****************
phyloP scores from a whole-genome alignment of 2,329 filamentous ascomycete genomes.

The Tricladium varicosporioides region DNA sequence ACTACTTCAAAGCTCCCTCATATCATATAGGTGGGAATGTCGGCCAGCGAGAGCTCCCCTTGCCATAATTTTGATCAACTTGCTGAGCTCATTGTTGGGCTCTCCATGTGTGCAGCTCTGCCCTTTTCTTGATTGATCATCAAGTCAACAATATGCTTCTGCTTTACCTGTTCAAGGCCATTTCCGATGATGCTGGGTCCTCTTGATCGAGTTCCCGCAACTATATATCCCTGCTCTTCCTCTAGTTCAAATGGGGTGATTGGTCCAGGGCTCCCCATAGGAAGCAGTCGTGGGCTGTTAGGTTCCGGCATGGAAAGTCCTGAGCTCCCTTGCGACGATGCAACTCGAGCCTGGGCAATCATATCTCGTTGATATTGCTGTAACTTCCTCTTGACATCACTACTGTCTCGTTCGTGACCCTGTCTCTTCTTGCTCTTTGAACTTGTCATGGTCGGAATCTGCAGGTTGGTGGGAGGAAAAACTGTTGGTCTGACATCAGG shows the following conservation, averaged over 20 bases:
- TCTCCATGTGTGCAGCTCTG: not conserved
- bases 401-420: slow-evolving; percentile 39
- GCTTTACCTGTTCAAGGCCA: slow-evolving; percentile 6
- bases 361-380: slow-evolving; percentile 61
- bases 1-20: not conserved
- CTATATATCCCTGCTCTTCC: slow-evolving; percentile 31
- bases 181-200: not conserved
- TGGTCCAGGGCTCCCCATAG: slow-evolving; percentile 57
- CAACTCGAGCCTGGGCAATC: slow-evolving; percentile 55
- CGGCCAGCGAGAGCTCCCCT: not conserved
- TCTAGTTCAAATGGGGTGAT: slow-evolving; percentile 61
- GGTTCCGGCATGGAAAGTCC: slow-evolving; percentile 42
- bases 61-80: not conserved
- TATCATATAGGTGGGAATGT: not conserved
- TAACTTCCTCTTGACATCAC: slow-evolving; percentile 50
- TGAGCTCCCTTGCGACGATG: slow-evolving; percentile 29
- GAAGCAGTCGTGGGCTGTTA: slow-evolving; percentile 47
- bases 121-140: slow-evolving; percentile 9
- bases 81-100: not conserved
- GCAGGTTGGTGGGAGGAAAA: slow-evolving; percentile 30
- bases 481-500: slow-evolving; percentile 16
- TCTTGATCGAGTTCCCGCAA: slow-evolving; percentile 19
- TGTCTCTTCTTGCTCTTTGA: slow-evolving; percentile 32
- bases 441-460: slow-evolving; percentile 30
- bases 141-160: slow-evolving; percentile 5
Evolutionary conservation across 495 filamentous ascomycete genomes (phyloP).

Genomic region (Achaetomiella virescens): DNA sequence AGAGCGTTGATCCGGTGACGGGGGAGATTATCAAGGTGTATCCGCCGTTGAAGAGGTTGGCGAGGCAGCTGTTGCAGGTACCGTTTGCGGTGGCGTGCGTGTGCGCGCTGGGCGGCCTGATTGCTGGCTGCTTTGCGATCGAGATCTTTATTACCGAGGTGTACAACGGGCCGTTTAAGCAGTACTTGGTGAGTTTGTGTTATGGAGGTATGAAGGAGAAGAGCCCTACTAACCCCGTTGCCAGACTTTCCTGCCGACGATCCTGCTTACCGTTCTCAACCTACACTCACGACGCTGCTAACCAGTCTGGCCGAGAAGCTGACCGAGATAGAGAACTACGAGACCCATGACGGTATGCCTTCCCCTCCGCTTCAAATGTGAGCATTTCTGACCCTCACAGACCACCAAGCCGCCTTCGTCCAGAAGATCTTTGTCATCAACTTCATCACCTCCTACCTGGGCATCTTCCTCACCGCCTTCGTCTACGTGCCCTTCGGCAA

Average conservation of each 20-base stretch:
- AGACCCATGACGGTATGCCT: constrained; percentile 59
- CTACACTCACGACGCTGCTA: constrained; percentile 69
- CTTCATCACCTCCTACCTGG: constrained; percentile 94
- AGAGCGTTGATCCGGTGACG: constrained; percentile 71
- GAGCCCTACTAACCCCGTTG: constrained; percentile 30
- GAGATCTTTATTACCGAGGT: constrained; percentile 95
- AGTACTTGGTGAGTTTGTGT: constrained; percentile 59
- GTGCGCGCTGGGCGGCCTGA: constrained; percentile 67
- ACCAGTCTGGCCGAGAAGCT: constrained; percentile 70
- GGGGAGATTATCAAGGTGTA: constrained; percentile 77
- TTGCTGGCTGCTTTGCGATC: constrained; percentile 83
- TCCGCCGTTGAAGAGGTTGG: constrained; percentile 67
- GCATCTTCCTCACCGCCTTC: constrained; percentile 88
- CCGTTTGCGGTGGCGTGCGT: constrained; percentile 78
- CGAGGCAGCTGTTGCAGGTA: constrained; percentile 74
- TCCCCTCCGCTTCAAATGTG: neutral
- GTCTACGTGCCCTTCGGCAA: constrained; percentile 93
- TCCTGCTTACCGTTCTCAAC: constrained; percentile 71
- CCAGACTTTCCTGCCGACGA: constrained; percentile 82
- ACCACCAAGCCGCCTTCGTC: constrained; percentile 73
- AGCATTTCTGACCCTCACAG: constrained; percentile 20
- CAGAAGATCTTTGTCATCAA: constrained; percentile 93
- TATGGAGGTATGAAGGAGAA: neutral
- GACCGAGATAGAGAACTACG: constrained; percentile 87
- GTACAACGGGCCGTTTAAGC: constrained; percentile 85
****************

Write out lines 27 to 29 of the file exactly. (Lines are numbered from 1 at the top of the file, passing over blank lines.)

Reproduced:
- bases 141-160: slow-evolving; percentile 5
Evolutionary conservation across 495 filamentous ascomycete genomes (phyloP).

Genomic region (Achaetomiella virescens): DNA sequence AGAGCGTTGATCCGGTGACGGGGGAGATTATCAAGGTGTATCCGCCGTTGAAGAGGTTGGCGAGGCAGCTGTTGCAGGTACCGTTTGCGGTGGCGTGCGTGTGCGCGCTGGGCGGCCTGATTGCTGGCTGCTTTGCGATCGAGATCTTTATTACCGAGGTGTACAACGGGCCGTTTAAGCAGTACTTGGTGAGTTTGTGTTATGGAGGTATGAAGGAGAAGAGCCCTACTAACCCCGTTGCCAGACTTTCCTGCCGACGATCCTGCTTACCGTTCTCAACCTACACTCACGACGCTGCTAACCAGTCTGGCCGAGAAGCTGACCGAGATAGAGAACTACGAGACCCATGACGGTATGCCTTCCCCTCCGCTTCAAATGTGAGCATTTCTGACCCTCACAGACCACCAAGCCGCCTTCGTCCAGAAGATCTTTGTCATCAACTTCATCACCTCCTACCTGGGCATCTTCCTCACCGCCTTCGTCTACGTGCCCTTCGGCAA